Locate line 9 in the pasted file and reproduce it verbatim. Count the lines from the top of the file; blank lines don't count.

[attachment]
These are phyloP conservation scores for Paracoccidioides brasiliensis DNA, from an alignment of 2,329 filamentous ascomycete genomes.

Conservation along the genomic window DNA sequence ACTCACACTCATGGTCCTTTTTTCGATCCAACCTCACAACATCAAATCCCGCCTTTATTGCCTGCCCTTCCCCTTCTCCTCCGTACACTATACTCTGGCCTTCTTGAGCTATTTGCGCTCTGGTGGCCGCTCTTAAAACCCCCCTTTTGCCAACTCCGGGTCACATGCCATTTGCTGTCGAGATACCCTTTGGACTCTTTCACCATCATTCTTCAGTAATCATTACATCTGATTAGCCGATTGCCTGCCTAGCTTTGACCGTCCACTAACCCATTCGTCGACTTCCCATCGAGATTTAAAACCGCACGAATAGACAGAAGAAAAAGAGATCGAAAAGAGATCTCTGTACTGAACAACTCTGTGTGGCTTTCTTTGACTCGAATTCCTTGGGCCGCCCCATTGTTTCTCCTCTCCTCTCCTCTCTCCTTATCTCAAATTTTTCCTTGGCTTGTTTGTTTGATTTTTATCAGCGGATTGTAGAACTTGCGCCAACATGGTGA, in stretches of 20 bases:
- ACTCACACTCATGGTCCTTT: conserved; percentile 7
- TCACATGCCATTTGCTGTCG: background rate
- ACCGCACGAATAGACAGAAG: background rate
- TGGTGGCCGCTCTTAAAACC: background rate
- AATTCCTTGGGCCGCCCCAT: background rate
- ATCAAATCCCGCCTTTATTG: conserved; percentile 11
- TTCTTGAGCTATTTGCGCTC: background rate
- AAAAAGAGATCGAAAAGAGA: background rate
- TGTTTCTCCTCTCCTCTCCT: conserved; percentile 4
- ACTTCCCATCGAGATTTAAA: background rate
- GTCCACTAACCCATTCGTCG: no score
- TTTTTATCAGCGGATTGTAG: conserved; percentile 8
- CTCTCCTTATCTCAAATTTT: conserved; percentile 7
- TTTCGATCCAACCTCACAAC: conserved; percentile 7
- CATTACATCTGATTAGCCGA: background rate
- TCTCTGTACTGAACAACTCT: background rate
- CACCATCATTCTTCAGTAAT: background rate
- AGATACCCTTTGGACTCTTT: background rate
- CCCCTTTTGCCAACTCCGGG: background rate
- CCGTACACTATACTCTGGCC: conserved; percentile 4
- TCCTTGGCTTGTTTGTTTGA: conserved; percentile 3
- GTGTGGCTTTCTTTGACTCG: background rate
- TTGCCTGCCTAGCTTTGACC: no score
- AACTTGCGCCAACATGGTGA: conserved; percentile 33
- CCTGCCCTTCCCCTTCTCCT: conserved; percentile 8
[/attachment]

- TTCTTGAGCTATTTGCGCTC: background rate